As a Domain Investor I am constantly looking at lists of domain sales to better understand what price range different domains fall within. It is important to understand which characteristics of a domain lead to its final sale price. In many cases keywords and TLD are the main determinant of sale price – however many domain investors forget to look at traffic and revenue which can lead to false expectations about the “true value” of a domain.
I find researching previous domain sales is a very similar process to a real estate investor looking at previous home sales. Obviously with a house – the most important factors are – “Location, location, location” with a domain the location really is a two-part piece – it is the keywords in the domain, and the TLD. If you have a great keyword on a high-value TLD like .com – then you have a nice piece of property.
Real estate investors also look at what the current structure is on the property though since this will contribute to the value of the property. Suppose there is a piece of property in a mediocre area, but it gets hundreds of people buying thousands of dollars worth of merchandise each weekend – well then it could easily be worth more than a nice house in a good area.
The very same factors are true with domain names but it can be all too easy to focus entirely on keywords and TLD. So how can you better estimate traffic and revenue for a given domain? I use the Google Adwords Keyword Tool, Google PageRank, Alexa Rank, and Compete.com score.
First, I’ll start by saying that this is by no means a flawless system. Instead this is just some very useful tools that can help you to get a good estimate of the type of traffic and revenue a domain might receive. I use these tools to better understand if a domain name sold based purely on the value of the keywords and TLD, or if an existing site with traffic and revenue played a role in the sale price.
So how do I use the data from each of these tools to help determine traffic and revenue? I’ll tell you!
I use the Google Adwords Keyword Tool to determine how frequently the given keyword (used in the domain name itself) is searched on Google each month. If this is a relatively high number then I can assume that with a good website the domain could get a lot of traffic. Next, to understand revenue better I see how much the keywords in the domain cost to advertise with on Google. The more a keywords costs, the higher payout it will provide.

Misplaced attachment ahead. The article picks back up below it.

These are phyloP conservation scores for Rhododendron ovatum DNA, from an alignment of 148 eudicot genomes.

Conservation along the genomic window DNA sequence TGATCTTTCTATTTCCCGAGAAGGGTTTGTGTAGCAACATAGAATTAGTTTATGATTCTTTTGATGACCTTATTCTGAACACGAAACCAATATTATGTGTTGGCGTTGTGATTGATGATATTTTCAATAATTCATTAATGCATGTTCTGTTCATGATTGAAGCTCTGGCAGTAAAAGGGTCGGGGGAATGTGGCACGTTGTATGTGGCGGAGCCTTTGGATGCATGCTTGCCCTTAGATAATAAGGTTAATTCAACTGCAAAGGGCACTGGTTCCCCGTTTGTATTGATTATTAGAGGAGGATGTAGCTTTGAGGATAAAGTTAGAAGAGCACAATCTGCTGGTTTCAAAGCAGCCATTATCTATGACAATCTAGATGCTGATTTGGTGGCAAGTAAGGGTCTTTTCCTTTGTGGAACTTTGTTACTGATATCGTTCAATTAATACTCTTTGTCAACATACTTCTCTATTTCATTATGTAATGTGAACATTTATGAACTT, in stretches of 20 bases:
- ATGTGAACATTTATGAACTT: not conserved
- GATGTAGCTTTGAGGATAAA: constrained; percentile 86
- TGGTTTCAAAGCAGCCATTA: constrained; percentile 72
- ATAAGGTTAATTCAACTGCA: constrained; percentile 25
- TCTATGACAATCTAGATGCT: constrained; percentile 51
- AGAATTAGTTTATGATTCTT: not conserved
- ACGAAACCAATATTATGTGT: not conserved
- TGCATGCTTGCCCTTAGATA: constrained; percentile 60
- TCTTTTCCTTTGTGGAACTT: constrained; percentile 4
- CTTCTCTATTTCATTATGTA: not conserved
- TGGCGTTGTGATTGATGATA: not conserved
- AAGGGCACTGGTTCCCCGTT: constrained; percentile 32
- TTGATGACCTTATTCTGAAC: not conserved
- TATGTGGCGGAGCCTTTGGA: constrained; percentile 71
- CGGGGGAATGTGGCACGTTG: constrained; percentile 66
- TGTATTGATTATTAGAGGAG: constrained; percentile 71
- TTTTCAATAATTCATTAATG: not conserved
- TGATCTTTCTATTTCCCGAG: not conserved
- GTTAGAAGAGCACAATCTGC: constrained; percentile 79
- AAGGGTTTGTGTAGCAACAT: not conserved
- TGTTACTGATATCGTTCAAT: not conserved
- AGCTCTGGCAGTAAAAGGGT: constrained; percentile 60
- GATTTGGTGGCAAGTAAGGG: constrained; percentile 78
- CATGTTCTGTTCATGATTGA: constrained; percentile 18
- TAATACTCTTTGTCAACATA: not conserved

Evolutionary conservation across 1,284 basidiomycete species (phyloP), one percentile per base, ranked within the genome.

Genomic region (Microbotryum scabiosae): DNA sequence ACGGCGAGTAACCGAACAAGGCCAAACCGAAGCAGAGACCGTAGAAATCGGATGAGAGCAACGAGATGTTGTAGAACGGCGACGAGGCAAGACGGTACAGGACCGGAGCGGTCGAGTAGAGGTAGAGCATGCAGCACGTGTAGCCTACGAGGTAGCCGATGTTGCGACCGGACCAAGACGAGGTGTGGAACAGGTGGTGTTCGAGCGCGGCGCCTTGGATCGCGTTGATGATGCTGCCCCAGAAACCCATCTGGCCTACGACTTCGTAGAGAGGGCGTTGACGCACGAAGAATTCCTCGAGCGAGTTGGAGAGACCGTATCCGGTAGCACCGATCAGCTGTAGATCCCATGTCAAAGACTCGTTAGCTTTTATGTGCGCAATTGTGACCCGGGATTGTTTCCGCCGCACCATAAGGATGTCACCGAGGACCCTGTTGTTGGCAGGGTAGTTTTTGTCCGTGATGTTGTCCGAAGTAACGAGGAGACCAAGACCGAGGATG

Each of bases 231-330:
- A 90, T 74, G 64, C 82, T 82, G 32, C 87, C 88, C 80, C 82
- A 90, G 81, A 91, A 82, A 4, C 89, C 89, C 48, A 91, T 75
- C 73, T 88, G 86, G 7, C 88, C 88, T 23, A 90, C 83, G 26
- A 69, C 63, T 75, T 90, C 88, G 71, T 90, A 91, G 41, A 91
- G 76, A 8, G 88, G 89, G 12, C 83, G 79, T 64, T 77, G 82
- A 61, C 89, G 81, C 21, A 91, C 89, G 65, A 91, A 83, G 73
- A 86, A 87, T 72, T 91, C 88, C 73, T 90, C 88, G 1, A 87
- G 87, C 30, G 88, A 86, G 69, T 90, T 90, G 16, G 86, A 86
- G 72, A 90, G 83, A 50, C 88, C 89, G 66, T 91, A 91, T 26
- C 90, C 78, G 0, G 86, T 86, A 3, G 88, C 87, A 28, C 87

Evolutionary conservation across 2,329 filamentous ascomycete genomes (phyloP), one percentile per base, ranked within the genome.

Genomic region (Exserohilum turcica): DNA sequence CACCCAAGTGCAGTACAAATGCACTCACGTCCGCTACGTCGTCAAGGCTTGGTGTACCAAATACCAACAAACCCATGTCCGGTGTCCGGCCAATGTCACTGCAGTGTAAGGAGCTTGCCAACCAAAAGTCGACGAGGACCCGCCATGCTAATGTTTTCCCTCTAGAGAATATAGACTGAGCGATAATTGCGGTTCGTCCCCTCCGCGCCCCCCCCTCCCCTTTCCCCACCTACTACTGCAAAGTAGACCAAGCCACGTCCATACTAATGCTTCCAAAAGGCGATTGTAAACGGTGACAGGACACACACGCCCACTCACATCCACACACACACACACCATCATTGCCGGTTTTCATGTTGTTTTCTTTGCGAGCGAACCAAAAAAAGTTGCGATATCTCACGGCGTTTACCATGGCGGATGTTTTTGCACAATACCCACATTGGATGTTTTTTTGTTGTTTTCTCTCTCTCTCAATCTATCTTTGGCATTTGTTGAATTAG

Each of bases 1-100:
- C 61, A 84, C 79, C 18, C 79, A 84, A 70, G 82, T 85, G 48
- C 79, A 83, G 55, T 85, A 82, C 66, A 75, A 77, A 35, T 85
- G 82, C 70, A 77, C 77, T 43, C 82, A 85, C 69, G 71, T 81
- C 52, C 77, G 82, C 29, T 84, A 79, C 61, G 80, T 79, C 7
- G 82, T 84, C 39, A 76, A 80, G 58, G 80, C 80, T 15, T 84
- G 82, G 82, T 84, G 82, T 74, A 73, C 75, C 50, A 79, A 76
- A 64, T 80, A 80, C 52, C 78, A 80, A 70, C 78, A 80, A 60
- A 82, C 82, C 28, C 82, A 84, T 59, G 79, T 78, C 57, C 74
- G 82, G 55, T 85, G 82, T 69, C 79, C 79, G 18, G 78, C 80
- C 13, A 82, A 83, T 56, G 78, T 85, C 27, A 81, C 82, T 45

The last step here on the Google side of things is a simple Google search for the keywords used in the domain. If the keywords have a high monthly search volume, and the particular domain is on the first page of Google, I can assume the site is getting a high-level of traffic.
I use Alexa as an indicator of how much traffic the domain receives, particularly for tech-savvy web surfers. An Alexa score below 100,000 usually shows me that a site has a reasonable amount of traffic from tech-savvy surfer. Notice I’m using the term “Tech-Savvy” here – this is because Alexa gets its ranking from people using the Alexa toolbar which tend to be more tech-savvy Internet users.
Compete.com is another tool, like Alexa, to better understand the level of traffic a website receives. I find that while it is nowhere near perfect, you can get a great estimate of how much traffic a site has received, how it has changed over time, as well as who is sending traffic to the site all by using Compete. Coupling this with the Alexa score will definitely give you an idea of the level of traffic a site receives.
By putting all of this data together I can better analyze domain sales lists and help my customers and myself get a better picture of what a particular domain name is really worth. If you aren’t looking at previous sales and taking the time to understand why your domain sold for the price it did, you might not truly understand the price of your own portfolio.
Understanding the price of your domains, or the potential re-sale price of a domain you wish to buy is essential to becoming a better Domain Investor!
Thanks for reading and please – share your thoughts! Do you analyze domain sales using different tools? Have ideas to share? Comment on this post and let your voice be heard!
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